This guide is intended to support countries in embedding inclusion and equity in educational policy. It supports Sustainable Development Goal (SDG) 4 on education calls for inclusive and equitable quality education and lifelong learning opportunities for all by 2030. The guide is intended for use primarily by key government education policy-makers working with key stakeholders. The guide provides an assessment framework that can serve to: review how well equity and inclusion currently figure in existing policies; decide which actions are needed to improve policies and their implementation towards equitable and inclusive education systems; and monitor progress. The guide includes evidence that informs the assessment framework, examples of initiatives that are contributing to more inclusive and equitable education systems in different parts of the world, and recommendations for further reading.
This progress review aims to: provide a synthesis of the understanding of the additional barriers that girls with disabilities face in education; highlight effective or promising approaches and programmes addressing these barriers, including policies and legislation; point to gaps in evidence; and provide recommendations on a way forward. An internet search of relevant grey and academic literature on gender-responsive inclusive education was carried out. A search of websites of (inter) national non-governmental organisations, donors, and research institutions on the subject of gender-responsive inclusive education was conducted. In addition, requests for information on gender-responsive inclusive education interventions were submitted to platforms such as the Pelican Initiative and the Gender and Development Network UK. Subsequent referral to contact persons was followed up via email and phone with requests for sharing of studies, evaluations, progress reports, and other relevant documents of interventions.
Support and guidance for the report provided by UN Girls’ Education Initiative (UNGEI)
"Being disabled in Britain is a review into disability inequality in Great Britain. It builds on the Equality and Human Rights Commission’s statutory five-yearly report on equality and human rights progress in England, Scotland and Wales, Is Britain Fairer?.
We want this report to be used by UK and devolved governments to make improvements to law and policies, by local government to ensure services meet the needs of disabled people, and by disability groups to strengthen their case for change.
The report includes chapters on six areas of life, including education, work, health, justice and participation in politics, looking at where there has been progress and where there are still serious issues to be tackled. It also looks the experiences of those with different impairments and how these impact on people’s life chances"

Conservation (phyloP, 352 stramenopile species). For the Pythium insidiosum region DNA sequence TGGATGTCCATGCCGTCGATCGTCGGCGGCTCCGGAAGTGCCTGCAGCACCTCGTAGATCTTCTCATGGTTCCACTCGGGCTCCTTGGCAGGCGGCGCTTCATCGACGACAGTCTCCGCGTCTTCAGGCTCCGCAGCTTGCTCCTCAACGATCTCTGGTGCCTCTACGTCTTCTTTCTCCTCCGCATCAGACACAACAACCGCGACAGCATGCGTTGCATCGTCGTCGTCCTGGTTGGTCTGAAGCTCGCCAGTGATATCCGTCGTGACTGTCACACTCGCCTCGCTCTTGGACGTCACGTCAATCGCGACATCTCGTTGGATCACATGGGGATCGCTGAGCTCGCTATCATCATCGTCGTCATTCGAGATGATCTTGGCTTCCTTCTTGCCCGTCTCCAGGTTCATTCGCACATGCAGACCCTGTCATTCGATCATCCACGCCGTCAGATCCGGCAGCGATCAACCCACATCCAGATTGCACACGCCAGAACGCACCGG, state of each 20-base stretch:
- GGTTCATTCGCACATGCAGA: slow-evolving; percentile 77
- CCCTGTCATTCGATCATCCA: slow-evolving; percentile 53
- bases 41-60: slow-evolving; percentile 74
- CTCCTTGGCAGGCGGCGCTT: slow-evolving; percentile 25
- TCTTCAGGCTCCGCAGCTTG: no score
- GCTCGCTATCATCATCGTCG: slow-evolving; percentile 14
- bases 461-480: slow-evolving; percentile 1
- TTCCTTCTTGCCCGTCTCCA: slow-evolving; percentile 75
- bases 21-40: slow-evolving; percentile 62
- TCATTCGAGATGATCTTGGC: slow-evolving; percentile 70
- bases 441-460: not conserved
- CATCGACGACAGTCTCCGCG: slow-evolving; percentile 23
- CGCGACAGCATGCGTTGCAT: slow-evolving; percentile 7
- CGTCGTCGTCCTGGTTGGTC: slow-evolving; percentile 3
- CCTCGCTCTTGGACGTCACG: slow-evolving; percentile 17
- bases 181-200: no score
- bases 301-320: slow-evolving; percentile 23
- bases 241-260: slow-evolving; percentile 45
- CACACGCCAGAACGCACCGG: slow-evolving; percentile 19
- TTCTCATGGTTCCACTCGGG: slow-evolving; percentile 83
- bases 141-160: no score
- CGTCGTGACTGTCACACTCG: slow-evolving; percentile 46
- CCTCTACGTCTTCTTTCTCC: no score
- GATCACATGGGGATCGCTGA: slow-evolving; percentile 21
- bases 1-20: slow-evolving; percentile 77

The Strategy is the main instrument to support the EU's implementation of the UN Convention on the Rights of Persons with Disabilities (UNCRPD). Progress in all eight areas of the strategy is reported: accessibility, participation, equality, employment, education and training, social protection, health and external action. Initiatives such as the Directive on Web Accessibility, the proposal for a European Accessibility Act, the EU Disability Card project (being piloted in 8 Member States) and provisions in the Erasmus+ programme (allowing better mobility for students with disabilities) are highlighted.
This report presents progress achieved in the first five years of the Strategy and assesses implementation. Many stakeholders have contributed to this work. The United Nations reviewed how the EU has been implementing its obligations under the UNCRPD3, and issued Concluding Observations with concrete recommendations for follow-up. These contain guidance on priority issues while also highlighting the steps already taken (see Annex 3). The European Parliament and the European Economic and Social Committee subsequently prepared their own reports on the implementation of the UNCRPD, while civil society organisations provided analysis and proposals (see Annex 4). The Commission also launched a public consultation to collect views from a broad range of stakeholders on the current situation of persons with disabilities and the impact of the Strategy so far, gathering more than 1,500 contributions (see Annex 1). This report also looks at the role of the supporting instruments and at the implementation of the UNCRPD within the EU institutions. Finally, it looks ahead at how the Strategy will continue to deliver on its objectives. In addition, the report includes a comprehensive and up-to-date overview of EU legal acts with an impact on disability matters (Annex 5)